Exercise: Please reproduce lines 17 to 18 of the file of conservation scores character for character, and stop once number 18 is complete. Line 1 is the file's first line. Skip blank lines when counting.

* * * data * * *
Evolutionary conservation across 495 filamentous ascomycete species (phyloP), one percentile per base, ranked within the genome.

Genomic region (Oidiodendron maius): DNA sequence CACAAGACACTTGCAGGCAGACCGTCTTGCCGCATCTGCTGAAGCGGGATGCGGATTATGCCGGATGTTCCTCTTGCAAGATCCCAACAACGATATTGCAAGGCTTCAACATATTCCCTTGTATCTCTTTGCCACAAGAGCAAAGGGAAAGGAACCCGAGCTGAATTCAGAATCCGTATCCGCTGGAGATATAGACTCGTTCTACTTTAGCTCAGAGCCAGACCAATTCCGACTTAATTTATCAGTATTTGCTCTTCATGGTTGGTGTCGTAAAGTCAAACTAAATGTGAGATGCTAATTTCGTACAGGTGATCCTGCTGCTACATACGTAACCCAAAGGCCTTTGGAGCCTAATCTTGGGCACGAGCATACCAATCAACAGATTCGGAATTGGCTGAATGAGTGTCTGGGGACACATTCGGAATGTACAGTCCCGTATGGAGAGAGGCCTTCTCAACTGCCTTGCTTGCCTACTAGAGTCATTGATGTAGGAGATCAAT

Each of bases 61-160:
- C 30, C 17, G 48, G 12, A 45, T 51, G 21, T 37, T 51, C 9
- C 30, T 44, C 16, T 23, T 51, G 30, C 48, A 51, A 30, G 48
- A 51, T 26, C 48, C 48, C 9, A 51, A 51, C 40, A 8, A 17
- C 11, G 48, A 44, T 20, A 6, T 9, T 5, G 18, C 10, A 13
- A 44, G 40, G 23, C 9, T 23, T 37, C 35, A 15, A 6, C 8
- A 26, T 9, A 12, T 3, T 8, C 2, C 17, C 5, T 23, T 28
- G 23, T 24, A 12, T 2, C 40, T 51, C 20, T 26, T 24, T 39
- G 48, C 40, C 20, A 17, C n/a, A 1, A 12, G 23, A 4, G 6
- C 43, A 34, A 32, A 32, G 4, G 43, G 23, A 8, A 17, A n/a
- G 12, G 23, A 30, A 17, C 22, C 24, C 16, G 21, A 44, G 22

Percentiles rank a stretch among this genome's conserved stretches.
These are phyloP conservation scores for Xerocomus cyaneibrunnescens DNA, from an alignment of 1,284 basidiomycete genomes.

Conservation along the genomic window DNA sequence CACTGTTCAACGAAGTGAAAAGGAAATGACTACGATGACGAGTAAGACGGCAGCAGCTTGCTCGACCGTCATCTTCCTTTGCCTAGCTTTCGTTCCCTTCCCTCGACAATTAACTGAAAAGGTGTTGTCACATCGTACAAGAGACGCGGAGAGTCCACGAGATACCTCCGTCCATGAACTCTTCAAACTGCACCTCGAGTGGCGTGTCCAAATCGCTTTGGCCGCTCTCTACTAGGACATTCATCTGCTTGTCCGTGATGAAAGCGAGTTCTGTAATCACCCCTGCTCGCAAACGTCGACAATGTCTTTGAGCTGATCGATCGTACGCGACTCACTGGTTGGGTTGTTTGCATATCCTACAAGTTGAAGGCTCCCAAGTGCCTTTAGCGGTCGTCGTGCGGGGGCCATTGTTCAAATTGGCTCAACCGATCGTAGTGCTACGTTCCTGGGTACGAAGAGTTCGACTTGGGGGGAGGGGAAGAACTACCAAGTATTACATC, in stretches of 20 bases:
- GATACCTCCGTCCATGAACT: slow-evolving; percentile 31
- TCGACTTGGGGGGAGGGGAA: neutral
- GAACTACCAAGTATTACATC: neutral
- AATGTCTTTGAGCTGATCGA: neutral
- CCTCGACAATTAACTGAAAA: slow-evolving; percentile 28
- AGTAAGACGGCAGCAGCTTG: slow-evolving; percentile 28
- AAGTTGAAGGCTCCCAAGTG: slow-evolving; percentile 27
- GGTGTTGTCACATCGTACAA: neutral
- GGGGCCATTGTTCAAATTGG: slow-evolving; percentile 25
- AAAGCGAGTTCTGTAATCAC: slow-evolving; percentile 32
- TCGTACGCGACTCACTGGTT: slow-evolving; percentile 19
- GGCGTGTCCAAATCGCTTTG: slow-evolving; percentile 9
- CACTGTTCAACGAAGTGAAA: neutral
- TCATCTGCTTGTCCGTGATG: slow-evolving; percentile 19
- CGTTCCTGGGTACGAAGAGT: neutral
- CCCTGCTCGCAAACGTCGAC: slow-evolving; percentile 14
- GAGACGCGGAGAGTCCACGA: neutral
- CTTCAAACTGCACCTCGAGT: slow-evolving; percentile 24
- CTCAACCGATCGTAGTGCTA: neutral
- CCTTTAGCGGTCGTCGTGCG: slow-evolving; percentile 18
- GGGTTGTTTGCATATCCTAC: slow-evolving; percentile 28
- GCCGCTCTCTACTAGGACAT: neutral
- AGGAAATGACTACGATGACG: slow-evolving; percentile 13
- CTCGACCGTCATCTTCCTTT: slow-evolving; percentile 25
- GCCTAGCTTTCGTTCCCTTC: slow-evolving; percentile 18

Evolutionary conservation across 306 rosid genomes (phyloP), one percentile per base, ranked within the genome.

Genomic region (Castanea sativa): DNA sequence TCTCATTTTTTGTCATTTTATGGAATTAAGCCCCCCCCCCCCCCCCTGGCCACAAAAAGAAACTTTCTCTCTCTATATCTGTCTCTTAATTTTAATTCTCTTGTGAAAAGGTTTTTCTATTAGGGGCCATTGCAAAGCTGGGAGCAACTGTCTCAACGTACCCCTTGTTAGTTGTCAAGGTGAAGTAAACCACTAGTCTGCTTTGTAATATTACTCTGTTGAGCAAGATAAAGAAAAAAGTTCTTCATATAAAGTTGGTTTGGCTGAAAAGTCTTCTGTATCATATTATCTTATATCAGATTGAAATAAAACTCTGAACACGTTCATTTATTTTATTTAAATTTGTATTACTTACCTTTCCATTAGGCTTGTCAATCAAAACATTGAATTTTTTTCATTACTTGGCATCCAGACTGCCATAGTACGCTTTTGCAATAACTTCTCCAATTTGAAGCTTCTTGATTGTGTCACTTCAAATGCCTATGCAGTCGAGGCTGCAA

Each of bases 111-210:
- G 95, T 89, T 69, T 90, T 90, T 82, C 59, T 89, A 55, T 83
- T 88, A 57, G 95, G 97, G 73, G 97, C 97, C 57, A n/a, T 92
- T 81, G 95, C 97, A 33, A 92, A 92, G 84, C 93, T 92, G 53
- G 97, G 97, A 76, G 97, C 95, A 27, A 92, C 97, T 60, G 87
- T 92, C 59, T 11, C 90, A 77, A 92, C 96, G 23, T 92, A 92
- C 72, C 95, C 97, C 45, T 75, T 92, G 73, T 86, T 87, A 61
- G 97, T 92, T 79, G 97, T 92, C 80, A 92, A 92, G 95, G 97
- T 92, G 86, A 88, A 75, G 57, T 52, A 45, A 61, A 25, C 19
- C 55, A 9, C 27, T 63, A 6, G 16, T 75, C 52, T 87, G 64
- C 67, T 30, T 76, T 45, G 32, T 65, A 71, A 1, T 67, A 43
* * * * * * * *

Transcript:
- GATACCTCCGTCCATGAACT: slow-evolving; percentile 31
- TCGACTTGGGGGGAGGGGAA: neutral